The National Johns Suppression Initiative, a nationwide anti-trafficking operation targeting sex buyers, is reporting very impressive numbers from its most recent stings. Under the leadership of Sherriff Thomas Dart of Cook County, Illinois, more than 1,300 sex buyers—a record—were arrested across 18 states in just one month.
The sweep, conducted by a national coalition of law enforcement agencies, also recovered 32 underage trafficking victims, yielding 71 human trafficking arrests and more than $1 million in collected fines. (The buyers’ victims were referred to service agencies by local police departments or through the National Trafficking Hotline.)
Our partners in the CEASE Network (Cities Empowered Against Sexual Exploitation) were among the most active participants. Six of the 10 counties with the most arrests were CEASE members—accounting for more than 60 percent of the total arrests. An additional 2,015 would-be buyers were discovered attempting to buy sex online and were disrupted via texts, calls, and webpage re-directs–as part of online deterrence tactics designed and regularly employed by CEASE cities.
To date, this is the 12th NJSI; the initiative was launched five years ago by Sheriff Dart with support from Demand Abolition. Since then, the sweeps have led to the arrests of more than 5,800 buyers by 70 law enforcement agencies across 22 states. And the movement continues to grow. This summer, Sheriff Dart welcomed 10 new partners to the operation, including the New York City and Philadelphia Police Departments. Participating agencies now cover the nation’s 10 largest cities, demonstrating that more and more people within law enforcement recognize demand as the driving force of this exploitative industry, and demand reduction as the way to end it.
But it’s not just the increased volume of participating police departments that’s encouraging. Equally exciting is the unprecedented level of buyer data collected, and shared, by this year’s arresting officers.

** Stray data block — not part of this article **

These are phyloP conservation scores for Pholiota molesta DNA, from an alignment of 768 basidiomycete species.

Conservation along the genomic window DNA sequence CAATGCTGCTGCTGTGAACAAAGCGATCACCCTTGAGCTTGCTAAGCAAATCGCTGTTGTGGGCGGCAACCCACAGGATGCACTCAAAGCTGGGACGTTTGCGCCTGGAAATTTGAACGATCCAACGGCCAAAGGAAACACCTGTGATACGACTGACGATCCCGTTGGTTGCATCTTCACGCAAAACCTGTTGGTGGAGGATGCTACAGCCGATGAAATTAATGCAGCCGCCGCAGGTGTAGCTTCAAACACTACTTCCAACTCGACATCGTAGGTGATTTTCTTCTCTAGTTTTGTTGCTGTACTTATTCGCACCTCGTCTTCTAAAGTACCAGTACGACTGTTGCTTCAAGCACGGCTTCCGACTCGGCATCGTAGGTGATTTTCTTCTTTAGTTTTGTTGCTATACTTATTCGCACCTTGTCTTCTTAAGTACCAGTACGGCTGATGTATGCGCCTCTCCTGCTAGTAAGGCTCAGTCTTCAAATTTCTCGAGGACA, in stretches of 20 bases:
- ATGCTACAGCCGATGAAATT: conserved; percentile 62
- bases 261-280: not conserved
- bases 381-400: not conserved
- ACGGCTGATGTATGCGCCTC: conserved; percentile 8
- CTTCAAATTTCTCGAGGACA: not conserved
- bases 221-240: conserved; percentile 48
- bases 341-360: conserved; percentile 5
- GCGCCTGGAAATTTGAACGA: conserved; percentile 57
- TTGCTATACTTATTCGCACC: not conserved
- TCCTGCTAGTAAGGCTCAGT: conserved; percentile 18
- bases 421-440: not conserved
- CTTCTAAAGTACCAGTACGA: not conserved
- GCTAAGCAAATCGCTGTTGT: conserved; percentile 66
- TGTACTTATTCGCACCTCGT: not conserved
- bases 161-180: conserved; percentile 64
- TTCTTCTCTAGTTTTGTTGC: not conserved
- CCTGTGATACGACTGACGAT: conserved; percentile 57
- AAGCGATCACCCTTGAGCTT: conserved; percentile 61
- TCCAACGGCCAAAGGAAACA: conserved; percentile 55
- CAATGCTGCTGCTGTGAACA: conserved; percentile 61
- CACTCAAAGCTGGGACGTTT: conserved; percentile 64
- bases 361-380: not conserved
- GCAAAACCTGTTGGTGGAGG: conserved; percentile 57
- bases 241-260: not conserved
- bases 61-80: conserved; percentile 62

Traditionally each contributing police department had its own way of logging arrest information. Because of all this variance, it was very difficult to look at the collected data in a cohesive way—limiting the operation’s ability to identify national trends in buyer demographics. (Information like arrestees’ average age or past criminal history could be very helpful in making future stings more efficient.)
But, thanks to new technology developed by Demand Abolition and Cook County Sheriff Office, that’s changing.
A new “arrest app,” developed at our hackathon in January and refined by the sheriff’s office, was available to NJSI participants for the first time this year. The app allows officers to easily log arrest info into a national database, which Dart’s team can then use to identify trends in buyer demographics. With more than 80% of all initiative arrests logged via the app, we are well on our way to developing a stronger, more nuanced understanding of who buyers are—information that can be used to find new ways to change their behavior.